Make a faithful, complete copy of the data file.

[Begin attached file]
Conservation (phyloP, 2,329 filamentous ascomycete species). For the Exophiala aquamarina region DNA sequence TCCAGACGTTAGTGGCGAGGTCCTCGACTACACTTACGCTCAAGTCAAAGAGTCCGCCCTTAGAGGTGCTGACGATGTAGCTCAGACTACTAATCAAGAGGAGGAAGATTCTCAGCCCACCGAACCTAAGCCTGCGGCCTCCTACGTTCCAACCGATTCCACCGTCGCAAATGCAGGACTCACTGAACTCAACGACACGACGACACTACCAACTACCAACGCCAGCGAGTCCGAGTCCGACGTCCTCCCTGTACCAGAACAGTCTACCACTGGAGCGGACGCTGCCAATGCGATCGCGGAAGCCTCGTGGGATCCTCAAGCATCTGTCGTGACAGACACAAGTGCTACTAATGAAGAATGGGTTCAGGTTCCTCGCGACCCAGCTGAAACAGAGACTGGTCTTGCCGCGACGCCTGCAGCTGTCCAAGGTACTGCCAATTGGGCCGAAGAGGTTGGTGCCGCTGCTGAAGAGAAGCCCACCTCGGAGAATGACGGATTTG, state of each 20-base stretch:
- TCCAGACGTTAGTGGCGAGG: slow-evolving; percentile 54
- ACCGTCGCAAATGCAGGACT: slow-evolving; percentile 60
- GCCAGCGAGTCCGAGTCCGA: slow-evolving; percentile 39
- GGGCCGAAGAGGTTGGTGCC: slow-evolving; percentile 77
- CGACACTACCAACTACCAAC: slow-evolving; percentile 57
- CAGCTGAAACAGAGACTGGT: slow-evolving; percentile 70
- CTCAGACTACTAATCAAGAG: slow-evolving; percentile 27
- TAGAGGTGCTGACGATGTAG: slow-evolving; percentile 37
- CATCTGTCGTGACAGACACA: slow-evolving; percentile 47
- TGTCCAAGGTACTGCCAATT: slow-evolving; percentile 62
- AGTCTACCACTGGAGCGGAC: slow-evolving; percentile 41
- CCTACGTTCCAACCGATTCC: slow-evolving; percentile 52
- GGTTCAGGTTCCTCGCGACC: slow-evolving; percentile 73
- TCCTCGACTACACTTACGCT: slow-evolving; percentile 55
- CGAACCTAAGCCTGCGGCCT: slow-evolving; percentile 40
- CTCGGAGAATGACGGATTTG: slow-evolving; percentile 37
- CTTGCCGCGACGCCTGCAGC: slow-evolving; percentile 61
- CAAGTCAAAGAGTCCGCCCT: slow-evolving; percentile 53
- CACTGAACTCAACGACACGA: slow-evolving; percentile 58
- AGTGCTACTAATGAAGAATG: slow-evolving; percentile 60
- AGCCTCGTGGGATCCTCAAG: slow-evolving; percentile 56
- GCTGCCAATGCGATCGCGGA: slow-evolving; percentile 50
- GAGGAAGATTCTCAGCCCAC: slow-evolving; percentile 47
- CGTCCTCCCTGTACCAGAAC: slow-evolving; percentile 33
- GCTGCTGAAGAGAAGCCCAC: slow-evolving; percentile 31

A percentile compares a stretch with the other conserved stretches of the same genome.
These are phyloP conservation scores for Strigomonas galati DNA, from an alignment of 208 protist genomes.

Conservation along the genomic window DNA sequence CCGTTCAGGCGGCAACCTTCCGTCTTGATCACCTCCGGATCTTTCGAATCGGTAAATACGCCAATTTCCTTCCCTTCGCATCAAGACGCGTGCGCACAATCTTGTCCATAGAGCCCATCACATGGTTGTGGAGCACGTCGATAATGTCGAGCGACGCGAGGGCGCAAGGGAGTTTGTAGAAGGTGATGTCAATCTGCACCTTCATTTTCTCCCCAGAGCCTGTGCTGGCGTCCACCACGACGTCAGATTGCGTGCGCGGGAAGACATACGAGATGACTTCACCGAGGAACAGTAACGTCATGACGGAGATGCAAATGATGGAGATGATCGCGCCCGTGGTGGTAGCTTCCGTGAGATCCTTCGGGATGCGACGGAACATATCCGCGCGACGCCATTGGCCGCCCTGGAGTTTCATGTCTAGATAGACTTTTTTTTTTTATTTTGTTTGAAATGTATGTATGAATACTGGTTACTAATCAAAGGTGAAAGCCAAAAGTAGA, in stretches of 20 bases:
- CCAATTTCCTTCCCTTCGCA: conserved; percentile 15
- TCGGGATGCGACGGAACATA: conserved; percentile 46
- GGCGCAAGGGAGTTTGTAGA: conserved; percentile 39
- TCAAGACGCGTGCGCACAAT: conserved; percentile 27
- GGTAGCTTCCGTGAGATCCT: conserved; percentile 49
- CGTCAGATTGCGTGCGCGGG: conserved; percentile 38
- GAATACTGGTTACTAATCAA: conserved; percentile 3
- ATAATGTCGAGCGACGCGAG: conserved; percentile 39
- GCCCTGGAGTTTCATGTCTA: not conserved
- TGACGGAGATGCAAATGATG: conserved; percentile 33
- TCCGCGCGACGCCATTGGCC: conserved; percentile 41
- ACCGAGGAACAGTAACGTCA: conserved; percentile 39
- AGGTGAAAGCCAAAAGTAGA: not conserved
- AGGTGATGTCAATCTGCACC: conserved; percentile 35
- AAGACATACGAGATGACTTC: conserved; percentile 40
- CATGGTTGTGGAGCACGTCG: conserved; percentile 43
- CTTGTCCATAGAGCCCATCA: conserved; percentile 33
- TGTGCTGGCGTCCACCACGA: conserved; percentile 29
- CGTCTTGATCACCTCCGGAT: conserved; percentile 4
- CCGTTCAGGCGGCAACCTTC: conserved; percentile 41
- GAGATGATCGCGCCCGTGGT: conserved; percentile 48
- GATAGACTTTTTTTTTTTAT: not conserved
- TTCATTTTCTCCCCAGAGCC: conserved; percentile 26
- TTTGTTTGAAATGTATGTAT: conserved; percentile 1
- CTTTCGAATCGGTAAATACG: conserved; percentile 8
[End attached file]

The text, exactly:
Conservation (phyloP, 2,329 filamentous ascomycete species). For the Exophiala aquamarina region DNA sequence TCCAGACGTTAGTGGCGAGGTCCTCGACTACACTTACGCTCAAGTCAAAGAGTCCGCCCTTAGAGGTGCTGACGATGTAGCTCAGACTACTAATCAAGAGGAGGAAGATTCTCAGCCCACCGAACCTAAGCCTGCGGCCTCCTACGTTCCAACCGATTCCACCGTCGCAAATGCAGGACTCACTGAACTCAACGACACGACGACACTACCAACTACCAACGCCAGCGAGTCCGAGTCCGACGTCCTCCCTGTACCAGAACAGTCTACCACTGGAGCGGACGCTGCCAATGCGATCGCGGAAGCCTCGTGGGATCCTCAAGCATCTGTCGTGACAGACACAAGTGCTACTAATGAAGAATGGGTTCAGGTTCCTCGCGACCCAGCTGAAACAGAGACTGGTCTTGCCGCGACGCCTGCAGCTGTCCAAGGTACTGCCAATTGGGCCGAAGAGGTTGGTGCCGCTGCTGAAGAGAAGCCCACCTCGGAGAATGACGGATTTG, state of each 20-base stretch:
- TCCAGACGTTAGTGGCGAGG: slow-evolving; percentile 54
- ACCGTCGCAAATGCAGGACT: slow-evolving; percentile 60
- GCCAGCGAGTCCGAGTCCGA: slow-evolving; percentile 39
- GGGCCGAAGAGGTTGGTGCC: slow-evolving; percentile 77
- CGACACTACCAACTACCAAC: slow-evolving; percentile 57
- CAGCTGAAACAGAGACTGGT: slow-evolving; percentile 70
- CTCAGACTACTAATCAAGAG: slow-evolving; percentile 27
- TAGAGGTGCTGACGATGTAG: slow-evolving; percentile 37
- CATCTGTCGTGACAGACACA: slow-evolving; percentile 47
- TGTCCAAGGTACTGCCAATT: slow-evolving; percentile 62
- AGTCTACCACTGGAGCGGAC: slow-evolving; percentile 41
- CCTACGTTCCAACCGATTCC: slow-evolving; percentile 52
- GGTTCAGGTTCCTCGCGACC: slow-evolving; percentile 73
- TCCTCGACTACACTTACGCT: slow-evolving; percentile 55
- CGAACCTAAGCCTGCGGCCT: slow-evolving; percentile 40
- CTCGGAGAATGACGGATTTG: slow-evolving; percentile 37
- CTTGCCGCGACGCCTGCAGC: slow-evolving; percentile 61
- CAAGTCAAAGAGTCCGCCCT: slow-evolving; percentile 53
- CACTGAACTCAACGACACGA: slow-evolving; percentile 58
- AGTGCTACTAATGAAGAATG: slow-evolving; percentile 60
- AGCCTCGTGGGATCCTCAAG: slow-evolving; percentile 56
- GCTGCCAATGCGATCGCGGA: slow-evolving; percentile 50
- GAGGAAGATTCTCAGCCCAC: slow-evolving; percentile 47
- CGTCCTCCCTGTACCAGAAC: slow-evolving; percentile 33
- GCTGCTGAAGAGAAGCCCAC: slow-evolving; percentile 31

A percentile compares a stretch with the other conserved stretches of the same genome.
These are phyloP conservation scores for Strigomonas galati DNA, from an alignment of 208 protist genomes.

Conservation along the genomic window DNA sequence CCGTTCAGGCGGCAACCTTCCGTCTTGATCACCTCCGGATCTTTCGAATCGGTAAATACGCCAATTTCCTTCCCTTCGCATCAAGACGCGTGCGCACAATCTTGTCCATAGAGCCCATCACATGGTTGTGGAGCACGTCGATAATGTCGAGCGACGCGAGGGCGCAAGGGAGTTTGTAGAAGGTGATGTCAATCTGCACCTTCATTTTCTCCCCAGAGCCTGTGCTGGCGTCCACCACGACGTCAGATTGCGTGCGCGGGAAGACATACGAGATGACTTCACCGAGGAACAGTAACGTCATGACGGAGATGCAAATGATGGAGATGATCGCGCCCGTGGTGGTAGCTTCCGTGAGATCCTTCGGGATGCGACGGAACATATCCGCGCGACGCCATTGGCCGCCCTGGAGTTTCATGTCTAGATAGACTTTTTTTTTTTATTTTGTTTGAAATGTATGTATGAATACTGGTTACTAATCAAAGGTGAAAGCCAAAAGTAGA, in stretches of 20 bases:
- CCAATTTCCTTCCCTTCGCA: conserved; percentile 15
- TCGGGATGCGACGGAACATA: conserved; percentile 46
- GGCGCAAGGGAGTTTGTAGA: conserved; percentile 39
- TCAAGACGCGTGCGCACAAT: conserved; percentile 27
- GGTAGCTTCCGTGAGATCCT: conserved; percentile 49
- CGTCAGATTGCGTGCGCGGG: conserved; percentile 38
- GAATACTGGTTACTAATCAA: conserved; percentile 3
- ATAATGTCGAGCGACGCGAG: conserved; percentile 39
- GCCCTGGAGTTTCATGTCTA: not conserved
- TGACGGAGATGCAAATGATG: conserved; percentile 33
- TCCGCGCGACGCCATTGGCC: conserved; percentile 41
- ACCGAGGAACAGTAACGTCA: conserved; percentile 39
- AGGTGAAAGCCAAAAGTAGA: not conserved
- AGGTGATGTCAATCTGCACC: conserved; percentile 35
- AAGACATACGAGATGACTTC: conserved; percentile 40
- CATGGTTGTGGAGCACGTCG: conserved; percentile 43
- CTTGTCCATAGAGCCCATCA: conserved; percentile 33
- TGTGCTGGCGTCCACCACGA: conserved; percentile 29
- CGTCTTGATCACCTCCGGAT: conserved; percentile 4
- CCGTTCAGGCGGCAACCTTC: conserved; percentile 41
- GAGATGATCGCGCCCGTGGT: conserved; percentile 48
- GATAGACTTTTTTTTTTTAT: not conserved
- TTCATTTTCTCCCCAGAGCC: conserved; percentile 26
- TTTGTTTGAAATGTATGTAT: conserved; percentile 1
- CTTTCGAATCGGTAAATACG: conserved; percentile 8